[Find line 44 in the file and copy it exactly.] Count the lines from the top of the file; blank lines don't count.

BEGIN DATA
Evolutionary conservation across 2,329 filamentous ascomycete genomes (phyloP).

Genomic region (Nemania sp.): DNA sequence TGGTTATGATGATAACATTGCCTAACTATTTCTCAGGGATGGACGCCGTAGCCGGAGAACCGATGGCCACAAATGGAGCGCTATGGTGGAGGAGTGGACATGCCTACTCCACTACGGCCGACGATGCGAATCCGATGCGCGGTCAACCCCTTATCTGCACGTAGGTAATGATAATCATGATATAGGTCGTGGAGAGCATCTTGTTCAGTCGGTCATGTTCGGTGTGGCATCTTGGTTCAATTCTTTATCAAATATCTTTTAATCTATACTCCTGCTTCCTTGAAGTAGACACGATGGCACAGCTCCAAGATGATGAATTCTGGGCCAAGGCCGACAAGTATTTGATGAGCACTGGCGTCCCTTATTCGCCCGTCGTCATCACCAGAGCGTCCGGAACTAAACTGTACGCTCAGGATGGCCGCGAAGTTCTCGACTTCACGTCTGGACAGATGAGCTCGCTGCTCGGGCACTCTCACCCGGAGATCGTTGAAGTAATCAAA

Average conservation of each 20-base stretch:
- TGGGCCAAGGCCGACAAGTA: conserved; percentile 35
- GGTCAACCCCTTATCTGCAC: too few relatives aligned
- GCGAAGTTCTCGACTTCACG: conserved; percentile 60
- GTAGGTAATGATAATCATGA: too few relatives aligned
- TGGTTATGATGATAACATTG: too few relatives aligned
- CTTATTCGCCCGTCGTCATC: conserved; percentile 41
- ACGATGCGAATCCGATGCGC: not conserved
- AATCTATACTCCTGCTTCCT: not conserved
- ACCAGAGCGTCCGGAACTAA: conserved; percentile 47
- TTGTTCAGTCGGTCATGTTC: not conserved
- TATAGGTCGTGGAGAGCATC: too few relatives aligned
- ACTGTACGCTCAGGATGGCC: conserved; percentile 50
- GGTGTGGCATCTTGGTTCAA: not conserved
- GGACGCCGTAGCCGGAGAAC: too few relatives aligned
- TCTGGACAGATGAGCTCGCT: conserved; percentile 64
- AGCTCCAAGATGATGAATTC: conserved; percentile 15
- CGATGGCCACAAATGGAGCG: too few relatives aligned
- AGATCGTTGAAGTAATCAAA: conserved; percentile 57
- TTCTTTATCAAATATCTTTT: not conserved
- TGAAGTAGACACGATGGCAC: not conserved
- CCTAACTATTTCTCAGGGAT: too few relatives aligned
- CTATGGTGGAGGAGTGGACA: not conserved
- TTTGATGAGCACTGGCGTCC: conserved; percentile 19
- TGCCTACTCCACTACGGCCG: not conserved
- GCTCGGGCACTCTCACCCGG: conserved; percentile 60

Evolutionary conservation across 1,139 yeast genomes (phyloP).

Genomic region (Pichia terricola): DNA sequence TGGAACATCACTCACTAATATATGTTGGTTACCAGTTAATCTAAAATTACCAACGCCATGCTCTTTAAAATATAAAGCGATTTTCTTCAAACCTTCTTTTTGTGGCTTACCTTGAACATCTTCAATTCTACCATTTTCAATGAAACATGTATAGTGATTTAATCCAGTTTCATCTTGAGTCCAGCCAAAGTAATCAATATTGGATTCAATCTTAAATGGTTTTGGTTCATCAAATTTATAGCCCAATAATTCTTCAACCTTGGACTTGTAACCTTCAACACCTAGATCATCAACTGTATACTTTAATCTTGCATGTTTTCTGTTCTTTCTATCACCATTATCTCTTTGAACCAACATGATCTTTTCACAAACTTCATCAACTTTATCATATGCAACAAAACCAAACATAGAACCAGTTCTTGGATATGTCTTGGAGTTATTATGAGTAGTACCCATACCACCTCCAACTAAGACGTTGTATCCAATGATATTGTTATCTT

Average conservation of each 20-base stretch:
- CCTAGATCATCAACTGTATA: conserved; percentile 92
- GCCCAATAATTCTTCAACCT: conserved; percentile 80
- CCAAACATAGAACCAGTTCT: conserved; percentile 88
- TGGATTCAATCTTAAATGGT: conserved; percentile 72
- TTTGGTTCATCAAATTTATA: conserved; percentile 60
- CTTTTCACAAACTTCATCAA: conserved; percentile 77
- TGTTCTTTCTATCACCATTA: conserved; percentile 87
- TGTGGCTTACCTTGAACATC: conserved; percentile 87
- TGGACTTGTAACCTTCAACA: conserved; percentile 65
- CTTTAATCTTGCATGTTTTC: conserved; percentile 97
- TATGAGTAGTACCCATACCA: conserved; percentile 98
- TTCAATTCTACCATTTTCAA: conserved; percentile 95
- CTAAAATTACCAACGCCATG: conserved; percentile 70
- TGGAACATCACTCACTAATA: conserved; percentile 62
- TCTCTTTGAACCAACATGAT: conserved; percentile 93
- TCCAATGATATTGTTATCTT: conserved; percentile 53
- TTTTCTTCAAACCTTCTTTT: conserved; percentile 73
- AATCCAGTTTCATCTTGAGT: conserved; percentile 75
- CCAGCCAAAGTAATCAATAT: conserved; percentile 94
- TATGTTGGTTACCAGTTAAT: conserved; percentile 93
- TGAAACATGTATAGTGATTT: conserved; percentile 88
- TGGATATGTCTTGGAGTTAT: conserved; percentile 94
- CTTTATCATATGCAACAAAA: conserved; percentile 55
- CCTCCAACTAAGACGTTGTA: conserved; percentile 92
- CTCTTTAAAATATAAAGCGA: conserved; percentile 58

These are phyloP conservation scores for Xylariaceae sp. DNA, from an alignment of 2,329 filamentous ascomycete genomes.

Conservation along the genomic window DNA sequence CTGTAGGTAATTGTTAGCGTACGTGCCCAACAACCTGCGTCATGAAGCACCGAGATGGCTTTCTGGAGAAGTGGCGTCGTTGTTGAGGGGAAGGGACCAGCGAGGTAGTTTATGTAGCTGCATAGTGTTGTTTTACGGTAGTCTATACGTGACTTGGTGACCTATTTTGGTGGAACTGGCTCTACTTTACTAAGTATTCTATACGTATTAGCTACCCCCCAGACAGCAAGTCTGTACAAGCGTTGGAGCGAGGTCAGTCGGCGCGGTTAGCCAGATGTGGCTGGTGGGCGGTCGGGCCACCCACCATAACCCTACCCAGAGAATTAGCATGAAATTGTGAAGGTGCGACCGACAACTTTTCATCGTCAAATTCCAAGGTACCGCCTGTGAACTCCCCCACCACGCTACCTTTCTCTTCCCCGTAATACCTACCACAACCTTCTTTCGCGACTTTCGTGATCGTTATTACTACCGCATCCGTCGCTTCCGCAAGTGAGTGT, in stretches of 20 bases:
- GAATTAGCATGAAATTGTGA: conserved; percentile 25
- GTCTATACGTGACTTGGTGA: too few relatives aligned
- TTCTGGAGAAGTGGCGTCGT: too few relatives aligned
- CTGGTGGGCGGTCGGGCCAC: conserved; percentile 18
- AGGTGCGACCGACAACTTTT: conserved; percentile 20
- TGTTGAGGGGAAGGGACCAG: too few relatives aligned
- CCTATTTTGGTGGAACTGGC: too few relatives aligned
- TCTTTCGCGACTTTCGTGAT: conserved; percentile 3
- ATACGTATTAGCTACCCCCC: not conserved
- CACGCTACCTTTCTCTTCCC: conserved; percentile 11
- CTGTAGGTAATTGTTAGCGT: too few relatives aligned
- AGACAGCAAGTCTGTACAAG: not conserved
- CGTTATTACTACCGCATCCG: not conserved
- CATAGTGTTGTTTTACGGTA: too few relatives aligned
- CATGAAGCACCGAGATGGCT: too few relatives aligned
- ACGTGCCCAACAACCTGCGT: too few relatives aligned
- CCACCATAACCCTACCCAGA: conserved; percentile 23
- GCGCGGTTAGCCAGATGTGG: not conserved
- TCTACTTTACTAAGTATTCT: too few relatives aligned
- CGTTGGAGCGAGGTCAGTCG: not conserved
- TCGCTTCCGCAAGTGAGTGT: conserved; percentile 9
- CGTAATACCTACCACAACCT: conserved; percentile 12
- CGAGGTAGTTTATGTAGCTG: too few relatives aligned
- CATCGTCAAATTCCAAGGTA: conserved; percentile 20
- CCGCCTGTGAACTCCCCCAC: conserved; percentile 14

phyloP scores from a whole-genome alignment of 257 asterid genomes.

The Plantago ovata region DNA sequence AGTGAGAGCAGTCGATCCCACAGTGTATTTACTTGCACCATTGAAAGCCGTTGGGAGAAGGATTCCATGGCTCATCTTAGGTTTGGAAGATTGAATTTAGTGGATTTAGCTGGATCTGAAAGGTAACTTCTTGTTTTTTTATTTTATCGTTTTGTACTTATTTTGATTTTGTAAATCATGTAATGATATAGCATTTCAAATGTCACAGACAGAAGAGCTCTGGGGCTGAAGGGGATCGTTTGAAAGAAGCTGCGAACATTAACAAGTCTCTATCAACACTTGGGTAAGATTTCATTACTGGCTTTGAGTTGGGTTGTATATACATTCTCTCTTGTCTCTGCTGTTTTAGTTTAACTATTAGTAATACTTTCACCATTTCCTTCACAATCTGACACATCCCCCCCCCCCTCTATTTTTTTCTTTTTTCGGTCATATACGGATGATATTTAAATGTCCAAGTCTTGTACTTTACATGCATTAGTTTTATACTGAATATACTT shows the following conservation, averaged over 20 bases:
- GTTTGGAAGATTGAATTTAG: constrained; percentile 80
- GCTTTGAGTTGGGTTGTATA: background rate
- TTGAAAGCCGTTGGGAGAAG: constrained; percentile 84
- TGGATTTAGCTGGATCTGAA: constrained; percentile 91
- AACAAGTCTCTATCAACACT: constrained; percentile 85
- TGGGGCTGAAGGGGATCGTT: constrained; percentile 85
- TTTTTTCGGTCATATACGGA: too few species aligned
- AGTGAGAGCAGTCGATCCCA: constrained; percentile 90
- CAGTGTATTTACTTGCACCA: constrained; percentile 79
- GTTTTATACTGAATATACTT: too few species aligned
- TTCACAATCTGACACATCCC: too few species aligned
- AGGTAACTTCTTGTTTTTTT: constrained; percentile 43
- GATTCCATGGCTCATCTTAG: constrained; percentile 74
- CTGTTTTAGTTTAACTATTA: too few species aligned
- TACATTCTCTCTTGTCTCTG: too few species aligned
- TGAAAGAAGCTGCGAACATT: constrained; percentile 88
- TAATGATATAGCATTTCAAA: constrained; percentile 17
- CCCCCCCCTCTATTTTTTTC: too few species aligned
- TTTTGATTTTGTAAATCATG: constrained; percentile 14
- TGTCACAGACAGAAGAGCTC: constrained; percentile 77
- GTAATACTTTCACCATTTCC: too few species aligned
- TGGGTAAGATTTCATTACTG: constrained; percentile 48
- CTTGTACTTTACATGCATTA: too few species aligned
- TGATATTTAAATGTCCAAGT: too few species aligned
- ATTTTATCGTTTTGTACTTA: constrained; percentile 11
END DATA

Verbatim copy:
- CTAAAATTACCAACGCCATG: conserved; percentile 70